Second, the volume needed to provide for maintenance fluids based on the normal loss of fluids and need for replacement fluids for a cat.

It’s important to give the correct amount of fluid. If too much fluid is given, as time progresses, there is a serious risk of dangerous fluid overload, where fluid leaks from the bloodstream into the lungs, leading to pulmonary edema, which is a life threatening complication.

Sometimes, injectable fluids may be given subcutaneously instead of intravenously, and this may be done at home by cat carers. The fluids are usually administered between the shoulder blades along the cat’s back, following guidance given by your veterinarian. This is not as effective as intravenous fluid administration, and it is generally reserved for specific cases (such as home treatment of selected cases of chronic renal failure).

How Much Does It Cost To Treat a Cat With Dehydration?

The cost of fluid therapy includes the disposable supplies (needles, intravenous cannula, dressings, plastic tubing, bags of sterile fluids) as well as the use of the equipment (fluid pumps and stands), and the professional time needed to set up and monitor the administration of fluid therapy. When giving subcutaneous fluid therapy at home, the cost of the disposables needs to be covered.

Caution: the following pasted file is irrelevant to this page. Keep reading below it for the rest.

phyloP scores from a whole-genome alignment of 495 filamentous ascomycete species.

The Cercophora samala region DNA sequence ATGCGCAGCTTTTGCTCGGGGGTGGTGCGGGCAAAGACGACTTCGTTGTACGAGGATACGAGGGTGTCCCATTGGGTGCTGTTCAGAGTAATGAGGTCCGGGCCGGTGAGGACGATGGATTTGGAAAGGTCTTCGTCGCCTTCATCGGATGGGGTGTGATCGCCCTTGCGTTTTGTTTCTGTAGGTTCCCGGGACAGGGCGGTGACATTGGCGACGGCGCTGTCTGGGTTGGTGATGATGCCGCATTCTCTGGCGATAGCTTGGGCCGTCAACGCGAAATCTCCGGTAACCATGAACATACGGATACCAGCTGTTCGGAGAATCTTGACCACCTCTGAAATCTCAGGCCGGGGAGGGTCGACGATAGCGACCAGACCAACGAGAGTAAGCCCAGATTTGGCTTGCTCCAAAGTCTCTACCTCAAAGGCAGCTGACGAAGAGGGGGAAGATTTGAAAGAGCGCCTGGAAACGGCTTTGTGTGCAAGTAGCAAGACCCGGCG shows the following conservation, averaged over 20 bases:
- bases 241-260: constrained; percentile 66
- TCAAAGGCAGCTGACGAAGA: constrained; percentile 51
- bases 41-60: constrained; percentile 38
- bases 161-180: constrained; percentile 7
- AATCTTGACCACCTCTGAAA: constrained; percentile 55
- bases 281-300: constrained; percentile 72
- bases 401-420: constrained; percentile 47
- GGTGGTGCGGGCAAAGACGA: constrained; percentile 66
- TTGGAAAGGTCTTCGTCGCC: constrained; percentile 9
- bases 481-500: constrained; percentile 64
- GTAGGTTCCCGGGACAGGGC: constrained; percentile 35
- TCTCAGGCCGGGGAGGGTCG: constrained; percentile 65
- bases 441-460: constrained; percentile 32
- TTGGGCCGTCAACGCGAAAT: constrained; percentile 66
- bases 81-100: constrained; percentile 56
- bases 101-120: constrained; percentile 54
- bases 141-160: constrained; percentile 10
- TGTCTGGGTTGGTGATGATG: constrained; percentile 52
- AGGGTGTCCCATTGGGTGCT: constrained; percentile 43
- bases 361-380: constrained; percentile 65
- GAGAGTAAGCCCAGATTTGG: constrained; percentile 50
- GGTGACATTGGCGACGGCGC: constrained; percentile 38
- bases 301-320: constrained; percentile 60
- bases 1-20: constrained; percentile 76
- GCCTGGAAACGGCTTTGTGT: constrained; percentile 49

It is impossible to estimate the precise cost, as there are so many possible factors going on in the background of individual cases. You should ask your veterinarian for a detailed estimate before agreeing to proceed with treatment.

However, as a broad indication, fluid therapy in a hospital setting may cost $100 to $200 to set up, with a similar daily amount for maintenance for as long as it is needed. Home sub-cutaneous fluid therapy may cost $50 to $150 for the equipment and training needed.


Image of a cat drinking water from a bowl.

If you notice your cat drinking an abnormally large amount of water, it may be time to bring them to the veterinarian.

Cat dehydration happens when there is excessive fluid loss from the cat’s body without sufficient drinking of water to compensate. This is often associated with underlying serious illnesses provoking the fluid loss, and urgent attention from a veterinarian is usually needed to ensure that the cat is fully and promptly dehydrated.

Frequently Asked Questions

Are subcutaneous fluids enough to treat dehydration in cats?

When a cat is dehydrated, the blood supply to the skin is reduced, so it can take a long time for fluids injected under the skin to reach the circulation. Subcutaneous fluids are better than no fluids, but they are not as effective as intravenous fluids.

Do cats feel unwell when they are dehydrated?

If a cat is dehydrated, they feel miserable, a bit like a human with a hangover. Rehydration, by fluid therapy, often makes cats feel immediately more comfortable, and they will start to respond more, being more awake, active and engaging more with their owners.